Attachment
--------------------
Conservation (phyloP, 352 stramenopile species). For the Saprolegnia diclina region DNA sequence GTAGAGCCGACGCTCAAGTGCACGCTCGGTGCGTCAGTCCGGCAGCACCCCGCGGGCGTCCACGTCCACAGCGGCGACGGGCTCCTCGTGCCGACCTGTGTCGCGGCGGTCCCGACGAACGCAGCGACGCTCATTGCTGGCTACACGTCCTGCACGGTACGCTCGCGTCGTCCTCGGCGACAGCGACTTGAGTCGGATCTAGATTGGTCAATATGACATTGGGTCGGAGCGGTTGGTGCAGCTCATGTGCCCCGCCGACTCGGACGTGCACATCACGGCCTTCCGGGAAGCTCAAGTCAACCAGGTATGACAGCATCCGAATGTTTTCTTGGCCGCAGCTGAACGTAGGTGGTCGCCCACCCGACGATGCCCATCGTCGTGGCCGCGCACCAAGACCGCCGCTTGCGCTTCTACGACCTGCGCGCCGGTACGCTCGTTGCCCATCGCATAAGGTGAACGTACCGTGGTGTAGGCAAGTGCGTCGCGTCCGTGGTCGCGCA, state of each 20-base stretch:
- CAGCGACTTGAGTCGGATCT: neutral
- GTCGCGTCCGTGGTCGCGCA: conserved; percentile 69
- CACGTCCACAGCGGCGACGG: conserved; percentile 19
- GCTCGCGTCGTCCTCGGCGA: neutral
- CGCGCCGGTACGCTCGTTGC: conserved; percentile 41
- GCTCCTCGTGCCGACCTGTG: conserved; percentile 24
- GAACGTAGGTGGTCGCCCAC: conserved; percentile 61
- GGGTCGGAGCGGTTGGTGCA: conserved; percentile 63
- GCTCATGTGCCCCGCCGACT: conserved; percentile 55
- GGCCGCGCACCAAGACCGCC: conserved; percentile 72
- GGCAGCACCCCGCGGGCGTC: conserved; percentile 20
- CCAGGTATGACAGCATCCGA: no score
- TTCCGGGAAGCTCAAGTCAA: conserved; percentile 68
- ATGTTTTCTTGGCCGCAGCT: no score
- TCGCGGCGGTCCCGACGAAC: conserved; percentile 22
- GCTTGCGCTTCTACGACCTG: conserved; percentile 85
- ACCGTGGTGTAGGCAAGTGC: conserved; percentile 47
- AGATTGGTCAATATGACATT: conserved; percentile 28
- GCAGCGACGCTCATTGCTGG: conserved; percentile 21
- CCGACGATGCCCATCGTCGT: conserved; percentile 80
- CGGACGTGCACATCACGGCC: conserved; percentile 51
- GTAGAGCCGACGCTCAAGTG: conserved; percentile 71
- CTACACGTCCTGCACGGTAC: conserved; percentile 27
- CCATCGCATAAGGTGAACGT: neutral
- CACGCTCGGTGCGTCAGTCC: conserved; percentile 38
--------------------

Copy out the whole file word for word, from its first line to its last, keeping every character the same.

Conservation (phyloP, 352 stramenopile species). For the Saprolegnia diclina region DNA sequence GTAGAGCCGACGCTCAAGTGCACGCTCGGTGCGTCAGTCCGGCAGCACCCCGCGGGCGTCCACGTCCACAGCGGCGACGGGCTCCTCGTGCCGACCTGTGTCGCGGCGGTCCCGACGAACGCAGCGACGCTCATTGCTGGCTACACGTCCTGCACGGTACGCTCGCGTCGTCCTCGGCGACAGCGACTTGAGTCGGATCTAGATTGGTCAATATGACATTGGGTCGGAGCGGTTGGTGCAGCTCATGTGCCCCGCCGACTCGGACGTGCACATCACGGCCTTCCGGGAAGCTCAAGTCAACCAGGTATGACAGCATCCGAATGTTTTCTTGGCCGCAGCTGAACGTAGGTGGTCGCCCACCCGACGATGCCCATCGTCGTGGCCGCGCACCAAGACCGCCGCTTGCGCTTCTACGACCTGCGCGCCGGTACGCTCGTTGCCCATCGCATAAGGTGAACGTACCGTGGTGTAGGCAAGTGCGTCGCGTCCGTGGTCGCGCA, state of each 20-base stretch:
- CAGCGACTTGAGTCGGATCT: neutral
- GTCGCGTCCGTGGTCGCGCA: conserved; percentile 69
- CACGTCCACAGCGGCGACGG: conserved; percentile 19
- GCTCGCGTCGTCCTCGGCGA: neutral
- CGCGCCGGTACGCTCGTTGC: conserved; percentile 41
- GCTCCTCGTGCCGACCTGTG: conserved; percentile 24
- GAACGTAGGTGGTCGCCCAC: conserved; percentile 61
- GGGTCGGAGCGGTTGGTGCA: conserved; percentile 63
- GCTCATGTGCCCCGCCGACT: conserved; percentile 55
- GGCCGCGCACCAAGACCGCC: conserved; percentile 72
- GGCAGCACCCCGCGGGCGTC: conserved; percentile 20
- CCAGGTATGACAGCATCCGA: no score
- TTCCGGGAAGCTCAAGTCAA: conserved; percentile 68
- ATGTTTTCTTGGCCGCAGCT: no score
- TCGCGGCGGTCCCGACGAAC: conserved; percentile 22
- GCTTGCGCTTCTACGACCTG: conserved; percentile 85
- ACCGTGGTGTAGGCAAGTGC: conserved; percentile 47
- AGATTGGTCAATATGACATT: conserved; percentile 28
- GCAGCGACGCTCATTGCTGG: conserved; percentile 21
- CCGACGATGCCCATCGTCGT: conserved; percentile 80
- CGGACGTGCACATCACGGCC: conserved; percentile 51
- GTAGAGCCGACGCTCAAGTG: conserved; percentile 71
- CTACACGTCCTGCACGGTAC: conserved; percentile 27
- CCATCGCATAAGGTGAACGT: neutral
- CACGCTCGGTGCGTCAGTCC: conserved; percentile 38